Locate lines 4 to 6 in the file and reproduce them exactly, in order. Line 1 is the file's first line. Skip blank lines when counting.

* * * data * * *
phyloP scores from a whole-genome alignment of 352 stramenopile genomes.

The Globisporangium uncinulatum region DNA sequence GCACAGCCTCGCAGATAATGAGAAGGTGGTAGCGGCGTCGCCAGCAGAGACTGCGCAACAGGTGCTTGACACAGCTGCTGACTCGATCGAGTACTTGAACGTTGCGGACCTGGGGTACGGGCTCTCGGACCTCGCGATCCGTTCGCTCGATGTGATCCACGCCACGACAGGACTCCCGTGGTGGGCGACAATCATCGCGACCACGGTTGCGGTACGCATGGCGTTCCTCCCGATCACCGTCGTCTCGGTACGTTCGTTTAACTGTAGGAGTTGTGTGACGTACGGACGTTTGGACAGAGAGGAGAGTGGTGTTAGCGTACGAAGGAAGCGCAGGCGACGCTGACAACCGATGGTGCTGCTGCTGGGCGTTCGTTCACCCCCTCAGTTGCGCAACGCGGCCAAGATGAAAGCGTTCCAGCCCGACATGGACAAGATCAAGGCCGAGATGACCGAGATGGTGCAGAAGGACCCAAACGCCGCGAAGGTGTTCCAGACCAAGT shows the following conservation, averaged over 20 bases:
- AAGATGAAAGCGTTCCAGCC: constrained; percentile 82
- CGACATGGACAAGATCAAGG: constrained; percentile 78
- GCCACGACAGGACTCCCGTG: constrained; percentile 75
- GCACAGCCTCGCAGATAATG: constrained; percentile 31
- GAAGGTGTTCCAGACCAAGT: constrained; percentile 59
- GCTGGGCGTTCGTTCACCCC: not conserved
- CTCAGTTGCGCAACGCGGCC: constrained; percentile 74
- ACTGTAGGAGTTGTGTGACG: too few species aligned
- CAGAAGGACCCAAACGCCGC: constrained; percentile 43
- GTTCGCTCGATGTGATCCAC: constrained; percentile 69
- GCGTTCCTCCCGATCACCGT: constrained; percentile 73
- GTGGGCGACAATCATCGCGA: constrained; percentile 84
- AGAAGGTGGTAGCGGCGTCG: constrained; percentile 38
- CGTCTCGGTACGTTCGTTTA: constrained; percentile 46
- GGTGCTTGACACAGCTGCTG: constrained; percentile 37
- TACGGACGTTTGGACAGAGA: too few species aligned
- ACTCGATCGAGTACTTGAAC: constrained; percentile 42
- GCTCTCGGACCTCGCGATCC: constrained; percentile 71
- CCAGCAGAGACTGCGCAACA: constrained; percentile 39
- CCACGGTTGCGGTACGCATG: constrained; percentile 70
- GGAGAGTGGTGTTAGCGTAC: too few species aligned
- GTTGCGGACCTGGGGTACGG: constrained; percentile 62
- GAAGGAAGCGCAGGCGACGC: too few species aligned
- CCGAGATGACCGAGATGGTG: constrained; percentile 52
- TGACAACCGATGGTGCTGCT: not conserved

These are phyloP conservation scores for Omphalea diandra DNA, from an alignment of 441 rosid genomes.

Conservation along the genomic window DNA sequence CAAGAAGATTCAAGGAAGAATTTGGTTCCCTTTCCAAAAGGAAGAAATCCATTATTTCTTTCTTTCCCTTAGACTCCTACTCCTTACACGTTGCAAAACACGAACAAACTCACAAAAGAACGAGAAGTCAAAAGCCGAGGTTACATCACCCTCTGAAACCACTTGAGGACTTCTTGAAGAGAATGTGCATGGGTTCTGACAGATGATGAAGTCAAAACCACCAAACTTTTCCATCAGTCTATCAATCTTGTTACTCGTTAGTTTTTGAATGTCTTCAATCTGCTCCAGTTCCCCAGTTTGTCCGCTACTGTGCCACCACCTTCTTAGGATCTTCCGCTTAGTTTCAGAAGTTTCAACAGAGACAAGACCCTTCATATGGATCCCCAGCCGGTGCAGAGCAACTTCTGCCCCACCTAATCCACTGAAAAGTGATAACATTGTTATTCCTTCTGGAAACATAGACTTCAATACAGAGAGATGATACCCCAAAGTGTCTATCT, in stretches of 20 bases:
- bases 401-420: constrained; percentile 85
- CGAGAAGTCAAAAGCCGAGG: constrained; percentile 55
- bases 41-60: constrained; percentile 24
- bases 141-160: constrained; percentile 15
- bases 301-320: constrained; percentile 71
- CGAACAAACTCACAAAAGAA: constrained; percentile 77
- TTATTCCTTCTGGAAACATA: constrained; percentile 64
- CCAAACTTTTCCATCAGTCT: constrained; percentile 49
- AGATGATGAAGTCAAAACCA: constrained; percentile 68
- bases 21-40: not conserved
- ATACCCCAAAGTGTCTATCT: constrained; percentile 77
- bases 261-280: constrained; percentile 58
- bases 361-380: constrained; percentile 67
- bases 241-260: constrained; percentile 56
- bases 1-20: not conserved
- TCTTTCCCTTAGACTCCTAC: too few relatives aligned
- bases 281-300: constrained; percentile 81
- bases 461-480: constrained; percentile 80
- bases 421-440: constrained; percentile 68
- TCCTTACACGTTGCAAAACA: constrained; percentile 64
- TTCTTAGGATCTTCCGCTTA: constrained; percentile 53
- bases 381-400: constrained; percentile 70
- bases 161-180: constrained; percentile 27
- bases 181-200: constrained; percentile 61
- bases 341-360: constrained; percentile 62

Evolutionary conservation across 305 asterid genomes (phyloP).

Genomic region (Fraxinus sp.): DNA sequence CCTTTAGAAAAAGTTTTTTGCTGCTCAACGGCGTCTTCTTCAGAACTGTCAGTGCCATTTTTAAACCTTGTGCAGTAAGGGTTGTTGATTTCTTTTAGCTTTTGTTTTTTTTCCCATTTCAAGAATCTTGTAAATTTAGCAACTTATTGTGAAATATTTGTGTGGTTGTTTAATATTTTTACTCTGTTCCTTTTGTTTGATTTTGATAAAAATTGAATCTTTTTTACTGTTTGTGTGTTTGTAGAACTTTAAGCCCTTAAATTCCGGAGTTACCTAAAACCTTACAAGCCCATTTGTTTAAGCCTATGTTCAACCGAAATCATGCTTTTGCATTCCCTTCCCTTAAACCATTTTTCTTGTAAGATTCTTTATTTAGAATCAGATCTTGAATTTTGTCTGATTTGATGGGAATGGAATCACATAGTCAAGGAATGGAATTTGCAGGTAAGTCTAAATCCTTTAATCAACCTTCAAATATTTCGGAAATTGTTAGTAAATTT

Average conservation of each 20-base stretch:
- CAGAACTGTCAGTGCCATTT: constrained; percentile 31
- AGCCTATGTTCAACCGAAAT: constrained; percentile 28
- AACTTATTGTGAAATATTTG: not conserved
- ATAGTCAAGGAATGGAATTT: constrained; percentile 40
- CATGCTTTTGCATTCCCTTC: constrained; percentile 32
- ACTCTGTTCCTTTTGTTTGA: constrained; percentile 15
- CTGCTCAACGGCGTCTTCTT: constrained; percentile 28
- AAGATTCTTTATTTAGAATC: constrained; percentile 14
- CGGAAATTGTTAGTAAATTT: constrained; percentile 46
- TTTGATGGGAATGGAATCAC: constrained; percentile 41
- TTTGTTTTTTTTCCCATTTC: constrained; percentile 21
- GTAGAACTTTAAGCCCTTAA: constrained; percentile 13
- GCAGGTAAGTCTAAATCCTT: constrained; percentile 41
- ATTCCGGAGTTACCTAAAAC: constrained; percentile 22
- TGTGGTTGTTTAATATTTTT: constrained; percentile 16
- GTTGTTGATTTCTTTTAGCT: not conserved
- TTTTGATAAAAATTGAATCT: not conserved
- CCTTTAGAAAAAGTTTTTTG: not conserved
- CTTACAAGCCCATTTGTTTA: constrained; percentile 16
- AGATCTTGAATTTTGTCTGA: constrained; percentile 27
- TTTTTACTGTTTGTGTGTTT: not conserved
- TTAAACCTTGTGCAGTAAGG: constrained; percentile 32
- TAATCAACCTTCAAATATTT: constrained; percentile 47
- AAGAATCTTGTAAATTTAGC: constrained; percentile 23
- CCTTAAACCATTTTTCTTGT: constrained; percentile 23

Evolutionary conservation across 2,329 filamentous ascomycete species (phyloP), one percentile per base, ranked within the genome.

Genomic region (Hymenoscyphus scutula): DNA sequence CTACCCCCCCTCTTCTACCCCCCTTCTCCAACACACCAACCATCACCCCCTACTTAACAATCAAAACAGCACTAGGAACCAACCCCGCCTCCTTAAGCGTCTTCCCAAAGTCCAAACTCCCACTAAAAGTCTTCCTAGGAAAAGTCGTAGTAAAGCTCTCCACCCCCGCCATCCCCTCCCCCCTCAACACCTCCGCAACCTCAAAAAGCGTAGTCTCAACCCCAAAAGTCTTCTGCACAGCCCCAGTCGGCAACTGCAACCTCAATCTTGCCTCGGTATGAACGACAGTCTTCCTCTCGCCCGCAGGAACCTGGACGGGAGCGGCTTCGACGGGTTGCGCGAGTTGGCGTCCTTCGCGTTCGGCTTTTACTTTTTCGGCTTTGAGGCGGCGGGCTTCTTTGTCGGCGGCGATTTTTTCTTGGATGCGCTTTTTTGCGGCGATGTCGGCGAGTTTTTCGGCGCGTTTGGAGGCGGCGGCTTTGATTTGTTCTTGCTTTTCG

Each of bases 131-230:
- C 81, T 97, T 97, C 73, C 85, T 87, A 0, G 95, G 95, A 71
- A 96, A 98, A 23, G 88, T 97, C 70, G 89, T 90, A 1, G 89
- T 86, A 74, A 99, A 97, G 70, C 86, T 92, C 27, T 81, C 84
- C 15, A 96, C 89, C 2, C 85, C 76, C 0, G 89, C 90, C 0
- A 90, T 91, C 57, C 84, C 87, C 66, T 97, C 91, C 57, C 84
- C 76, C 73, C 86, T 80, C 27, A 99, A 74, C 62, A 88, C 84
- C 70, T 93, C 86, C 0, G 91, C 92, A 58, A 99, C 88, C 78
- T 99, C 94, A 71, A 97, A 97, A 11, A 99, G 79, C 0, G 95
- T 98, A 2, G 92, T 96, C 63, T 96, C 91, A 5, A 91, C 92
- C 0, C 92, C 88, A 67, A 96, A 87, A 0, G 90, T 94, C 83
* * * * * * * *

- CGACATGGACAAGATCAAGG: constrained; percentile 78
- GCCACGACAGGACTCCCGTG: constrained; percentile 75
- GCACAGCCTCGCAGATAATG: constrained; percentile 31